For Carlos Beltran, this postseason is about unfinished business.
By ANDREW ASTLEFORDFS Midwest
ST. LOUIS — Sometimes, gunpowder needs a little flash.
Carlos Beltran's bat has been a musket for most of his 15-year career despite fading late this summer, and a few bullet points on his regular-season resume reveal why.
He has launched at least 22 home runs 10 times. He has produced at least 100 RBI eight times. He has surpassed an on-base percentage of .350 eight times. His smoke trail has led him from the Kansas City Royals to the Houston Astros to the New York Mets to the San Francisco Giants and, finally, to the St. Louis Cardinals as a key offseason pickup after Albert Pujols sprouted Angel wings in Southern California and sharp horns among some in the Gateway City.
So here Beltran was, about 10 months after he inked a two-year contract worth $26 million, and he stood before his stall Monday night at Busch Stadium fresh off more firepower that helped St. Louis rout the Washington Nationals 12-4 in Game 2 of their National League Division Series. The right-fielder went 2-for-4 and cracked two home runs for three RBI. He spoke about staying driven despite his team's 13-hit napalm run of Davey Johnson's pitching staff.
"Here," Beltran said, a red duffle bag packed for Washington near his feet, "we have some guys who have been in postseason many years and guys like me who have never been able to win a championship."
For Beltran, this postseason sprint is about more. It's about unfinished business. It's about licking his lips with October's milk and honey — his mouth went dry with the Astros in 2004 and the Mets in ‘06 — and he knew Monday's result represented a start toward a push for his elusive World Series berth.
These Cardinals have been as hard to read as Egyptian hieroglyphs at times under first-year manager Mike Matheny, so no deep postseason run is guaranteed. There are questions that accompany Beltran's quest as St. Louis teeters on a tightrope, among them: Will the bullpen hold late? Will a spotty offense produce when it must? Will a rookie skipper lead with sound judgment on a stage bright enough to blind the insecure?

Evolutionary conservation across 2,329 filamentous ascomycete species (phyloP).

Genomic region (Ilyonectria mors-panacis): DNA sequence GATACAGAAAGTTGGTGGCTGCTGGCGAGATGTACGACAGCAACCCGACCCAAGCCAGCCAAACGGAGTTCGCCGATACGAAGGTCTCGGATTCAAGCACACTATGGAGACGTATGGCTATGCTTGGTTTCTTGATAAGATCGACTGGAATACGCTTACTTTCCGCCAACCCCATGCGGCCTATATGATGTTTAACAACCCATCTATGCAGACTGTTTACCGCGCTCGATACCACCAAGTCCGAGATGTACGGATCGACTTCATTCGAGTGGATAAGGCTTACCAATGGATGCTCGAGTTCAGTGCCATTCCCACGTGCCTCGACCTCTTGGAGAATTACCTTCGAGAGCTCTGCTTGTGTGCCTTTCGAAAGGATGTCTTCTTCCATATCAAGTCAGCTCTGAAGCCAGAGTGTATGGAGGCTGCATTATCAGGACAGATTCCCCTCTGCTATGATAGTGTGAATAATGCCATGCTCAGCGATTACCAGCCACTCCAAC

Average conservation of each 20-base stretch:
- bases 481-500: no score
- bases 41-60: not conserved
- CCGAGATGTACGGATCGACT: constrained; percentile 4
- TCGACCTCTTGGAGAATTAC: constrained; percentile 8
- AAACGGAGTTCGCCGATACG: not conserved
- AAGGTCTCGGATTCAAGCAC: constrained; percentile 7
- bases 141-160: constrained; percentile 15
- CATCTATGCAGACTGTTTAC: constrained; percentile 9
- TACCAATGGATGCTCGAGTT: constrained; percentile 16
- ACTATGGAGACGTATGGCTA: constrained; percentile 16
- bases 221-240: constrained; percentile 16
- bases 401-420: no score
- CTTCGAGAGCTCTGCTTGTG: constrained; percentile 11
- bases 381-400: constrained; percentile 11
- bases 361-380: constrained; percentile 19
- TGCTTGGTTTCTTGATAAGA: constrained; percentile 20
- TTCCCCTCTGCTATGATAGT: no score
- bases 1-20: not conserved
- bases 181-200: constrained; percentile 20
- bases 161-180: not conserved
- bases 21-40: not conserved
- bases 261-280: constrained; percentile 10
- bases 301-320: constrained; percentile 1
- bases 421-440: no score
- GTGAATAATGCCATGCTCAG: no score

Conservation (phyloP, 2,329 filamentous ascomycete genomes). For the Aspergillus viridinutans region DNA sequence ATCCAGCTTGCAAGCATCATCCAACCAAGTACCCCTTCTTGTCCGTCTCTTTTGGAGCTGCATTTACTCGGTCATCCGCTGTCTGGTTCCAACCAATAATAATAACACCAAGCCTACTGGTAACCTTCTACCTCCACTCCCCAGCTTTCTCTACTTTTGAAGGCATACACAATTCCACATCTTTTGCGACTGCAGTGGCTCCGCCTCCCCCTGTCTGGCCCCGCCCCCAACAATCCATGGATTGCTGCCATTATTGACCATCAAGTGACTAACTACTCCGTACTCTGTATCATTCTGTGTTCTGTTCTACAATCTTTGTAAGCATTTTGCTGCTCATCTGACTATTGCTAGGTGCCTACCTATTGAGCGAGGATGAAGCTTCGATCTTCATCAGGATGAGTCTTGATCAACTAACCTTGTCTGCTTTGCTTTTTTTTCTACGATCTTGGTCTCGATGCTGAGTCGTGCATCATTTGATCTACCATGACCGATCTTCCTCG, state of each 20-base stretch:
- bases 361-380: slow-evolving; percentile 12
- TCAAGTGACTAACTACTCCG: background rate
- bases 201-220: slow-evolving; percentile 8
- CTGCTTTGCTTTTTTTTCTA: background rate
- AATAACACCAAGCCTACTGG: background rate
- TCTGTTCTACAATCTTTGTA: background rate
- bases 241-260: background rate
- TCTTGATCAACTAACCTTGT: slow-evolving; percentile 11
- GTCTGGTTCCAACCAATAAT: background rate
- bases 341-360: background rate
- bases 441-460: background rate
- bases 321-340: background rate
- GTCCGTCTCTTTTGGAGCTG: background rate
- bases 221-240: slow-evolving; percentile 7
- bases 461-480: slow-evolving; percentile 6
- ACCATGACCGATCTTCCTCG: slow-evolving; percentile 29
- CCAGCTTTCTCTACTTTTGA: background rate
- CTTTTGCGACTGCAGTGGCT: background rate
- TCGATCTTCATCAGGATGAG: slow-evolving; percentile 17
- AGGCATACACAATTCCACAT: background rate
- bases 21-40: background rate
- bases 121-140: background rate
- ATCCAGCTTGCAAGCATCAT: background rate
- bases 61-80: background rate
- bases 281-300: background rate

Time will show in the coming days, perhaps as soon as the next possible three games at Nationals Park. A champion has not repeated since the New York Yankees completed a three-peat in 2000. Beltran is closer to his career's end than its start — he turned 35 in April — so he's no longer a wide-eyed duckling dressed in Royals blue.
That's why there's some urgency from the Manati, Puerto Rico, native along with the month's drop in temperature. Beltran's fireworks Monday showed how lethal the Cardinals' offense can be when one of its best barrels shreds opposing pitching: He has a .385 batting average (15 for 39) in 10 career NLDS games, with six home runs and 13 RBI; he owns the best postseason slugging percentage (.819) in history; and he tormented the scrappy Nationals in seven regular-season appearances by smashing two home runs and six hits for seven RBI against them.
"We needed to win," Beltran said after Game 2. "That was a must-win game for us. It was a good thing. … That was going to be the preferred scenario for us, being able to leave this place with an even series. Thank God we did that."
Beltran's lift brought to mind light-hearted days before the All-Star break, when he was lofted as one of baseball's best. Those seem distant, after he batted .236 in the second half. But Monday's postgame scene was as if he had stepped back into May, back into a stronger hour. After the game, Cardinals outfielder Adron Chambers settled into a chair next to Beltran as reporters gathered near the star.
"I thought I hit the home run," Chambers said, and some laughs broke out among the group.
Beltran went on to discuss the night's meaning. He talked about how he helped bring back the Cardinals' repeat bid from the brink. He talked about how his dugout is filled with postseason experience. He talked about how such a background should help against a spirited group of up-and-comers in the clubhouse around the corner.
"Anyone can have a good day, and anyone can have a bad day," Beltran said, knowing he had one of his better efforts at the best possible time.